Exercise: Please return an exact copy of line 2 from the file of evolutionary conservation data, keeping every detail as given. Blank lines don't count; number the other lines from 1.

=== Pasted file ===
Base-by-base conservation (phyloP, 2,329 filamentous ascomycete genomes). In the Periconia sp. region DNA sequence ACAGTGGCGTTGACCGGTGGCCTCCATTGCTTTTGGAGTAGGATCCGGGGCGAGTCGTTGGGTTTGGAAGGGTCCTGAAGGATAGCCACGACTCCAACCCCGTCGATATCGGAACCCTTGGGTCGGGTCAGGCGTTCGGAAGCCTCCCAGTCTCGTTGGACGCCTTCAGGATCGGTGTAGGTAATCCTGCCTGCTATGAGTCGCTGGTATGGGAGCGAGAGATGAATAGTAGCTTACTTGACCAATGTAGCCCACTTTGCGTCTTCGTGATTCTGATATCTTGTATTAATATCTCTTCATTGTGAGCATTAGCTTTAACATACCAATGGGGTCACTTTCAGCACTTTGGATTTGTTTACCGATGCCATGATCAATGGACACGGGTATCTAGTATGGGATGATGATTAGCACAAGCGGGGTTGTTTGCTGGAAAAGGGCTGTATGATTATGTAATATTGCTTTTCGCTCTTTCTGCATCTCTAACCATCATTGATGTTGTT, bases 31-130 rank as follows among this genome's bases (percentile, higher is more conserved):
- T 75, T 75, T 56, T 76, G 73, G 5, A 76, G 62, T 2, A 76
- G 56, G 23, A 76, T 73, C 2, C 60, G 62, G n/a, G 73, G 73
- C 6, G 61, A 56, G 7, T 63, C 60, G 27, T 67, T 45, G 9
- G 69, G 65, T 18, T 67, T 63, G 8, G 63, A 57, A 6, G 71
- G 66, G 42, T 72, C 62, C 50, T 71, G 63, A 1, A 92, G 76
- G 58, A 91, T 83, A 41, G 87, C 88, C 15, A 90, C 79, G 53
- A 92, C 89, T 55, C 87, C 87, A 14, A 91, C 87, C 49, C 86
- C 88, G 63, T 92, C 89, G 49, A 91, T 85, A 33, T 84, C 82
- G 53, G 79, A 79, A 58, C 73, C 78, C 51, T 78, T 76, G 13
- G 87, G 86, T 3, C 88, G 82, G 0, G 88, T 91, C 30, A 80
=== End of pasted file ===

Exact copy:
- T 75, T 75, T 56, T 76, G 73, G 5, A 76, G 62, T 2, A 76